I was 16. I was a “late bloomer,” so I’d only had my period for about a year and a half before submitting my cycle to modern medicine.
Brett and I dated all year. We never talked about sex, we just did it. Meanwhile the Ortho-Tri-Cyclen pushed me, at last, into something resembling puberty — I gained weight and a whole entire cup size! I loved it. Every night at 10pm I took my pill and it felt like I was wrapping a permanent condom around my dreams.
Life moved gamely forward and from the age of 18 on, I stayed on the pill and had sporadic health insurance coverage but always found something innately reassuring about Planned Parenthood’s existence, wherever I was living at the time.
In retrospect, the Ann Arbor Planned Parenthood is a rare bastion of efficiency. Still, even there I’d wait for hours sometimes, sulking with jealousy towards the girls who’d somehow convinced their boyfriends to accompany them. These bored, lofty teenage boys flipped through old magazines and complained about Jerry Springer while I had thoughts like “I wish [x] cared about my sexual health as much as I care about my sexual health.” But always being alone did make it feel like my sexuality was about ME first, and about whatever partner I had second.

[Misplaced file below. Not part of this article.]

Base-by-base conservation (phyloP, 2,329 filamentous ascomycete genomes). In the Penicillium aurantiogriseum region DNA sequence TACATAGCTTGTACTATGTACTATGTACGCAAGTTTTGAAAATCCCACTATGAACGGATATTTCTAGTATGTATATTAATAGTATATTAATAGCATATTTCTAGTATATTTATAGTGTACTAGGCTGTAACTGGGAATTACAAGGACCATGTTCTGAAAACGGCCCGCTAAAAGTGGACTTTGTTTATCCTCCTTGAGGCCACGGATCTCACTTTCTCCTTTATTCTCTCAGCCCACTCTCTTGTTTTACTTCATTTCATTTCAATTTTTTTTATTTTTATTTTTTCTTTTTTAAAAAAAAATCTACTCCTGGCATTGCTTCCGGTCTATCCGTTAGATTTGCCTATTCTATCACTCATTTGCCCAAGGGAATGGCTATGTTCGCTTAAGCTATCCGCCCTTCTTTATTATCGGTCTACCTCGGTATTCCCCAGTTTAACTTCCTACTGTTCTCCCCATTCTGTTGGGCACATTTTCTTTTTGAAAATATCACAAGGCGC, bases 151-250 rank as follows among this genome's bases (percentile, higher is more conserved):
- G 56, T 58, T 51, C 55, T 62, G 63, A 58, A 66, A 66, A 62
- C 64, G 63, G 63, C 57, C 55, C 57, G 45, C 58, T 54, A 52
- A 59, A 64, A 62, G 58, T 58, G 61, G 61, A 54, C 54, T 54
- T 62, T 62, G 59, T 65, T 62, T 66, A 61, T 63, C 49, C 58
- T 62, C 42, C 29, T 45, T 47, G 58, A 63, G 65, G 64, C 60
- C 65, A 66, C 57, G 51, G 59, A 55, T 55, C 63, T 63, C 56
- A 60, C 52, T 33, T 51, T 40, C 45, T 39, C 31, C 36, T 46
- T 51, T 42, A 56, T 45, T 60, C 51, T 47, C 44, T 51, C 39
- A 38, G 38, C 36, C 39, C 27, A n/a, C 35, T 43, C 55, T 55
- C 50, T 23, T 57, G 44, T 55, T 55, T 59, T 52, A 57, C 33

In 2002 I successfully cajoled my live-in boyfriend Zach into joining me at the clinic. By the time I finally got seen and got my pills and was ready to go, Zach had turned three chairs into a bed and was sleeping on my winter jacket. It meant a lot to me, though. Him coming. Like we were in this together.
In 2004, I moved to New York. I quit the pill ’cause the brand they’d switched me to made me bleed constantly, in contrast to the discontinued brand I’d started using to procure no more than 3 periods a year. Going off the pill felt like coming up from underwater and also signified, for me, the end of the era in which I constantly put myself at risk for pregnancy by using male sexual desire to validate my existence which required taking sole responsibility for their irresponsibility. Then, within a year or two I’d stopped dating men altogether.
But I continued patronizing Planned Parenthood, mostly because it was free or almost-free — I still have never had my very own gynecologist, that seems fancy and unnecessary. The Manhattan Planned Parenthood was a mini-nightmare. The waits were seemingly endless, the waiting room overstuffed, the doctors frazzled and overworked. The Brooklyn Planned Parenthood’s waiting room was also a total shitshow, though the staff was as friendly as always. I’d recommend The Bronx Planned Parenthood, where I went for my annual because it was easier than going through Medicaid. I only waited an hour and the nurse laughed at all my jokes.
But even in those crowded Planned Parenthoods I felt comfortable. Like they were on my side, and whatever I said wouldn’t be judged, because PP is Liberal, right? With a capital L. I guess it’s how people feel when they go into Subway or Starbucks in a new town — “I know this, I know what to do here.” The comfort of knowing that this has always been here, exactly the same every time in every place, and will never go away. Unless, I guess, it does.
Last month in Oakland I put “homosexuality” as my preferred method of birth control and the nurse practitioner told me I needed to be in the market for birth control to be seen there, so she was just gonna write “condom.” It seemed odd but I didn’t panic. It was Planned Parenthood. Maybe she was new or hadn’t seen a homo before.